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What is a swap partition used for?
A swap space is a special partition used by the operating system when all of RAM is full. If the system needs more memory resources and the RAM is full, inactive pages in memory are moved to the swap space. While swap space can help machines with a small amount of RAM, it should not be considered a replacement for more RAM. Swap space is located on hard drives, which have a slower access time than physical memory.
What is a partition?
A partition is a collection of contiguous memory sectors on the disk. Since these disk sectors are addressable a partition is also a volume.
What is a volume?
A volume is a collection of addressable sectors on a hard disk. A volume could contain more than one partition on it. Unlike a partition sectors do not have to be contiguous.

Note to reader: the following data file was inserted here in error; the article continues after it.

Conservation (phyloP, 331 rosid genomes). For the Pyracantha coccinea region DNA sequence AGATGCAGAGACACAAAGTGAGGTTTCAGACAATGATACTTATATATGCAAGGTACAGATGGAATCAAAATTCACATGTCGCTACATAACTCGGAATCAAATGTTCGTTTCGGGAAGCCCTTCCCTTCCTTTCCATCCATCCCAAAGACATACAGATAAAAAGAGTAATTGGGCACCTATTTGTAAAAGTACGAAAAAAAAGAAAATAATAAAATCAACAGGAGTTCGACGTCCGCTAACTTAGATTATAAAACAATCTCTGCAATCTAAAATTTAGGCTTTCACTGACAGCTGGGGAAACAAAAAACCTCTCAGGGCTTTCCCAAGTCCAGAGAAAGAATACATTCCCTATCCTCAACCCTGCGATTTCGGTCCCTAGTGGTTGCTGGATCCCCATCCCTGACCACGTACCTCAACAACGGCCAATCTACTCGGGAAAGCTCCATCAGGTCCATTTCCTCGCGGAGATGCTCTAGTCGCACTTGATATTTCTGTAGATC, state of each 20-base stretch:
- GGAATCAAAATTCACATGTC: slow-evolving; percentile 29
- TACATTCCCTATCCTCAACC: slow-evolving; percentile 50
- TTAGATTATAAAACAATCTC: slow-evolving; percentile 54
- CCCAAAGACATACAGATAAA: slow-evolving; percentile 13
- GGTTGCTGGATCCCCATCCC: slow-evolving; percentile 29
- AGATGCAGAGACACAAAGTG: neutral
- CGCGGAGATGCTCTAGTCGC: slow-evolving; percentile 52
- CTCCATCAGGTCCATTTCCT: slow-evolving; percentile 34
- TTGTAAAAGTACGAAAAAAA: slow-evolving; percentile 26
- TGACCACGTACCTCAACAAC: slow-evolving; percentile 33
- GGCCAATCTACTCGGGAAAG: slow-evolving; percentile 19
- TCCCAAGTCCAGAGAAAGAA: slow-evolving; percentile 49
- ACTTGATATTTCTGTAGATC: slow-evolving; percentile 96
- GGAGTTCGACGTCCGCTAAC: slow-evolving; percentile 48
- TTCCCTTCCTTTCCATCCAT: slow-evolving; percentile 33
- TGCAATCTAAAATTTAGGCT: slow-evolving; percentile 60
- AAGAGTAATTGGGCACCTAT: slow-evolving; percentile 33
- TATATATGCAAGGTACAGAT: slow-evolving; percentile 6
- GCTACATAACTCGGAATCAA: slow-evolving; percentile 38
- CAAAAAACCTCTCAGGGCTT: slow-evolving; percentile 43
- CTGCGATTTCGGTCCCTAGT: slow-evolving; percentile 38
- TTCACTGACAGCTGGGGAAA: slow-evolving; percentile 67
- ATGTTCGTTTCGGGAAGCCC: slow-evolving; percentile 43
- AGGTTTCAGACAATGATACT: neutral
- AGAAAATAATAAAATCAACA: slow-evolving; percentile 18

What are the recommendations for using a swap space?
- Swap space can be a dedicated swap partition (recommended), a swap file, or a combination of swap partitions and swap files. Swap should equal 2x physical RAM for up to 2 GB of physical RAM, and then an additional 1x physical RAM for any amount above 2 GB, but never less than 32 MB. The formula is
- If M < 2 GB
- S = M *2
- S = M + 2
- Where M = RAM amount, S = Swap space amount
What happens when a version of a software package one wants to install is not in the repositories of your linux package management system?
The software package must be installed from source.
What are the basic steps for installing from source?
- 1. Download the file containing package. (ie a .tar.gz or .tar.bz2).
- 2. Unpack the files (extract the package from .tar.gz or .tar.bz2).
- 3. Run the configure script or whatever script specified README to check for the required software tools to build the software package.
- 4. Run make to build the source code.
- 5. Run make install to install the software.
Should we remove a software package from source by deleting the directory it is contained in?
NO. Instead cd to that directory and run 'make uninstall'